In last week's issue of Investment Week, we looked at some of the financial issues for people who ar...
In last week's issue of Investment Week, we looked at some of the financial issues for people who are considering contracting out the State earnings-related pension scheme (Serps). We concluded that, based on historical returns, those who contract out appear to have a very good chance of gaining substantially, but that this is a significant risk that some policyholder will not be willing to take.
However, the contracting-out decision does not depend just on these purely numerical issues. In this article, we will consider some of the other factors that may be relevant for clients, then draw together a few key conclusions from this short series.
One important advantage of contracting-out is that it gives more flexibility in the timing of when the pension starts than Serps. Serps benefits cannot be taken before State pension age (SPA), currently 65 for males and 60 for females. Between 2010 and 2020, however, the female SPA will rise in stages to 65. Contracted-out benefits from a personal pension can start at any time between the ages of 60 and 75, although obviously the pension is likely to be reduced if it is started before the SPA. This added flexibility could be valuable, especially for those who have substantial other provision and want to target retirement at 60.
A second possible attraction of contracting-out is that the client may be able to use a pension fund withdrawal (income drawdown) facility. But bear in mind, this is not particularly straightforward. The income limits are different from those for non-protected rights since they allow for limited price indexation (LPI currently the lower of price inflation and 5% a year). If any of the protected rights are from employment before 6 April 1997, there will be another set of income limits for these, allowing for LPI with a maximum increase of only 3% a year. It can therefore become fairly complicated, and many may prefer simply to buy an annuity with the protected rights fund, particularly if the fund is relatively small in relation to the total.
A third potential benefit arises if the individual is unmarried when they take their benefits. If they are married, they must include a 50% spouse's pension and figures on the viability of contracting-out are usually calculated on this basis.
However, for protected rights arising for service from 6 April 1997, if the individual is unmarried at retirement, a higher single life pension can be bought. This could be about 10% higher than the one with a spouse's pension. With Serps, the pension is independent of marital status.
Finally, the death benefits are different for Serps and contracting-out. This is a complex area, with many different permutations.
Proposed changes to the death benefits under Serps have caused considerable controversy over the last few years. The previous Conservative Government decided in 1986 to reduce widow's benefits from Serps where the member died on or after 6 April 2000. However, the DSS did not communicate the change effectively and the Government eventually postponed it. Less well-publicised have been the changes introduced by the Welfare Reform and Pensions Act 1999, including extension of widowers' Serps benefits on death before retirement. The following is a summary of the position for members who die on or after 9 April 2001.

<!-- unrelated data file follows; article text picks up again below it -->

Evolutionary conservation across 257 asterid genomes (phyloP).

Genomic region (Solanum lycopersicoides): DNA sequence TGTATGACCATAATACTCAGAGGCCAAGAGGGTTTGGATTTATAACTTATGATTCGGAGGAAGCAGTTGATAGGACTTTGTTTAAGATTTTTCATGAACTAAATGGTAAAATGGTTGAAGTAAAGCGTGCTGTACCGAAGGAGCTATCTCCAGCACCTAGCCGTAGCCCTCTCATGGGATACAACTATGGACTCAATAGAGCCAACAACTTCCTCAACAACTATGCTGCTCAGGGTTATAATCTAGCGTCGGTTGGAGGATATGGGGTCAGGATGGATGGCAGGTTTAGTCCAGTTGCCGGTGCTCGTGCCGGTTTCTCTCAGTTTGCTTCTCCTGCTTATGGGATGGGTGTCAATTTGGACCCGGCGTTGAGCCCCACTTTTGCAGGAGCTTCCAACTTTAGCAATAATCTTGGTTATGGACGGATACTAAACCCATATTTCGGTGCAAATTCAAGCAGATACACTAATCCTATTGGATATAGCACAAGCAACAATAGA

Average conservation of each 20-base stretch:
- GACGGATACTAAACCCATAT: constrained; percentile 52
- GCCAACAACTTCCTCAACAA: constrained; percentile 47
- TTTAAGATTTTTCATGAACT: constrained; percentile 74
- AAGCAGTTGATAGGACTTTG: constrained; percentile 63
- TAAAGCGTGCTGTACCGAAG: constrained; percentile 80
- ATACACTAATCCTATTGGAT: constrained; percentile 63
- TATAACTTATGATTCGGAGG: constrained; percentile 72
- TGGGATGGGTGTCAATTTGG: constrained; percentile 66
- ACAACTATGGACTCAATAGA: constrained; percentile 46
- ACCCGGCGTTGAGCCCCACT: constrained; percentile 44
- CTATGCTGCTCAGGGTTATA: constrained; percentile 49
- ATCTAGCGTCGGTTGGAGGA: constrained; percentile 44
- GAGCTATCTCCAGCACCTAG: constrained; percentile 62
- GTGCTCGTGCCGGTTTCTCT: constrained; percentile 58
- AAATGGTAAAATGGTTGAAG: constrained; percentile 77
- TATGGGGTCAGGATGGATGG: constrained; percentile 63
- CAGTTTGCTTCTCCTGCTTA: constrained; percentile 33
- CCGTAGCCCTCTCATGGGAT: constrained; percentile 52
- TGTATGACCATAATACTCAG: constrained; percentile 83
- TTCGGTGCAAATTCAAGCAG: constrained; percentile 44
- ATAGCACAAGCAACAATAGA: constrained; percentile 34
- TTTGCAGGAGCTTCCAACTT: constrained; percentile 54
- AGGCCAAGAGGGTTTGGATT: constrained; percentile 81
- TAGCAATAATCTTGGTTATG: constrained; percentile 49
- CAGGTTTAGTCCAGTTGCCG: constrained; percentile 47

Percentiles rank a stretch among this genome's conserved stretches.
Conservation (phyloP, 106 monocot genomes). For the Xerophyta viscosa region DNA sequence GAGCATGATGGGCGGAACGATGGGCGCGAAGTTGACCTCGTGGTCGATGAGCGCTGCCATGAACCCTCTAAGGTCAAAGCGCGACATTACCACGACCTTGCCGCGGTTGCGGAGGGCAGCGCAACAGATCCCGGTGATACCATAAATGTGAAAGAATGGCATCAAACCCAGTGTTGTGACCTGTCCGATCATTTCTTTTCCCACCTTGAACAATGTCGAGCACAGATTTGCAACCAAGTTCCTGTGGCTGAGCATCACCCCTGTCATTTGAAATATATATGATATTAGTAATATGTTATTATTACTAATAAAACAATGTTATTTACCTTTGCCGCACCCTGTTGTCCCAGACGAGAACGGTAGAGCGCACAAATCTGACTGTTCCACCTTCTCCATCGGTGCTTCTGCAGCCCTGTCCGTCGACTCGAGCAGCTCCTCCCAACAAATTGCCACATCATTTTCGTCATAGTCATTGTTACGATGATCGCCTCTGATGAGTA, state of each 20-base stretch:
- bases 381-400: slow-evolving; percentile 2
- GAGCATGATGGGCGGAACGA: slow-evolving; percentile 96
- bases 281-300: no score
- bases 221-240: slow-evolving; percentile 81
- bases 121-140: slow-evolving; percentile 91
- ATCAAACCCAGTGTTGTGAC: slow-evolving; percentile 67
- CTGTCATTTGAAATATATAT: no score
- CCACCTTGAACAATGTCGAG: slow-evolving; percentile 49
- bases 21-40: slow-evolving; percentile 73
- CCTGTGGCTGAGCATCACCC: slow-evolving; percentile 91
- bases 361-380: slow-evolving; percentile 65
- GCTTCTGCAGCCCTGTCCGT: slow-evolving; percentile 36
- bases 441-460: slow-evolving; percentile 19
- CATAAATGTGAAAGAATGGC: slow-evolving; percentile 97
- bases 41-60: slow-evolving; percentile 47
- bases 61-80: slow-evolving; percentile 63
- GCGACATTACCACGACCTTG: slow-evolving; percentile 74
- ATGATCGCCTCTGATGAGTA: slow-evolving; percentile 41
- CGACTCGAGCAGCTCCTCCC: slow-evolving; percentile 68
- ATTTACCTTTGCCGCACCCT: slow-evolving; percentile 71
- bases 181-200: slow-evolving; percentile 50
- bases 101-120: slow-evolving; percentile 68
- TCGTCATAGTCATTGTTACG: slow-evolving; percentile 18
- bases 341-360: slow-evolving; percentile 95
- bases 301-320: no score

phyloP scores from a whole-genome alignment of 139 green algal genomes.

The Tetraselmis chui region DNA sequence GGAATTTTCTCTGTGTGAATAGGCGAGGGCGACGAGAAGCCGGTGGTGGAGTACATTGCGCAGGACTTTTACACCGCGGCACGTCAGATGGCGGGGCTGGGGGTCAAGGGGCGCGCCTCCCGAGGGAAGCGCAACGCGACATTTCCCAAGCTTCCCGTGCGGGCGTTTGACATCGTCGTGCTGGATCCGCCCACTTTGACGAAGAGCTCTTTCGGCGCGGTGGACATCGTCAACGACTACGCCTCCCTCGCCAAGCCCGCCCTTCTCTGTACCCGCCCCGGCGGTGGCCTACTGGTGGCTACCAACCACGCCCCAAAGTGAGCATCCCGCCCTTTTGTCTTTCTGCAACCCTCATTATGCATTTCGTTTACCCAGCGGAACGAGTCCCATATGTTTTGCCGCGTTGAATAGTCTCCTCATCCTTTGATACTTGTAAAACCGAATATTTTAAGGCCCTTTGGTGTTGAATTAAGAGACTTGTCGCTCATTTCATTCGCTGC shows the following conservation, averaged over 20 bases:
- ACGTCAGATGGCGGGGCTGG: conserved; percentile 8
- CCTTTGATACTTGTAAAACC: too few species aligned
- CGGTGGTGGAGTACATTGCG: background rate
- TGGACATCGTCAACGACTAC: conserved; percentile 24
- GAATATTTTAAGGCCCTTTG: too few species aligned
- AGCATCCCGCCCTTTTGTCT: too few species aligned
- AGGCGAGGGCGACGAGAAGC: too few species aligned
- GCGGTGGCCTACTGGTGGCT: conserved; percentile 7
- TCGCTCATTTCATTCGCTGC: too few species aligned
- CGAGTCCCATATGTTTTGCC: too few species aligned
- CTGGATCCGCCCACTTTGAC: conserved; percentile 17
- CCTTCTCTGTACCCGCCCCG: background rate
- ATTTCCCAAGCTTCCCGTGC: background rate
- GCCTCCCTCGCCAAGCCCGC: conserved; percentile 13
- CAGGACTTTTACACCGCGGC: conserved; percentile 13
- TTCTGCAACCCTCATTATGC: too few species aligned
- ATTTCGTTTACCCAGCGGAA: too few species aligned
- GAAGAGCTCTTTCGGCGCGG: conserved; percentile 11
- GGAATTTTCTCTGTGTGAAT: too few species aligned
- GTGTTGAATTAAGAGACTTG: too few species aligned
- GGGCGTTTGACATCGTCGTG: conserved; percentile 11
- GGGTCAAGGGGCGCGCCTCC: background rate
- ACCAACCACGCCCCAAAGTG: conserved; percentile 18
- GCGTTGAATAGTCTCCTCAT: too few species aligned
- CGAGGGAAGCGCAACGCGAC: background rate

l If both husband and wife are over SPA when the first of them dies, the survivor will inherit the other's Serps pension. This also applies to widows who are over SPA when their husband dies under SPA.
l If a widow is under SPA, but over 55 when her husband dies, she will receive his Serps pension when she reaches SPA as long as she has not remarried. If she was aged between 45 and 55, she will receive a proportion of his Serps pension.
l If both husband and wife are under SPA when the first of them dies, the survivor is entitled to the other's Serps pension when he or she reaches SPA provided they are over 55 at the date of death and they have not remarried before SPA. If the survivor is between 45 and 55, they will receive a proportion of the Serps pension.
l A widower will receive no inherited Serps if he or his wife is under SPA when she dies but the other is over SPA. This is due to change in 2010, when widowers will be brought into line with widows.
l Where there are dependent children (aged under 16 or under 19 and still in full-time education), inherited Serps is paid to a widow or widower at the full rate until the children stop being dependent, or until the widow or widower dies or remarries, if earlier. If the widow or widower is over 45 when the children stop being dependent, the Serps pension may restart when the individual reaches SPA.
In all cases, the total of the inherited Serps pension and the individual's own Serps pension cannot be above the maximum possible Serps pension for an individual. The 'inherited Serps' issue is to do with the maximum percentage of Serps pension that is paid to a qualifying widow or widower. The original intention was that it would reduce from 100% to 50% for deaths from 6 April 2000. When the problems emerged, the date was put back to October 2002, with special arrangements for those who could show they had been misled by the DSS. More concrete rules have subsequently been put in place. Now, those who are over SPA at 5 October 2002 will receive 100%, while those reaching SPA between then and 5 October 2010 will receive a lower percentage, but over 50%. Those reaching SPA later than that will receive 50% of their late spouse's Serps entitlement.
Fortunately, the rules for protected rights are more straightforward. The pension bought at retirement must normally incorporate a 50% spouse's pension. The exception is that if the
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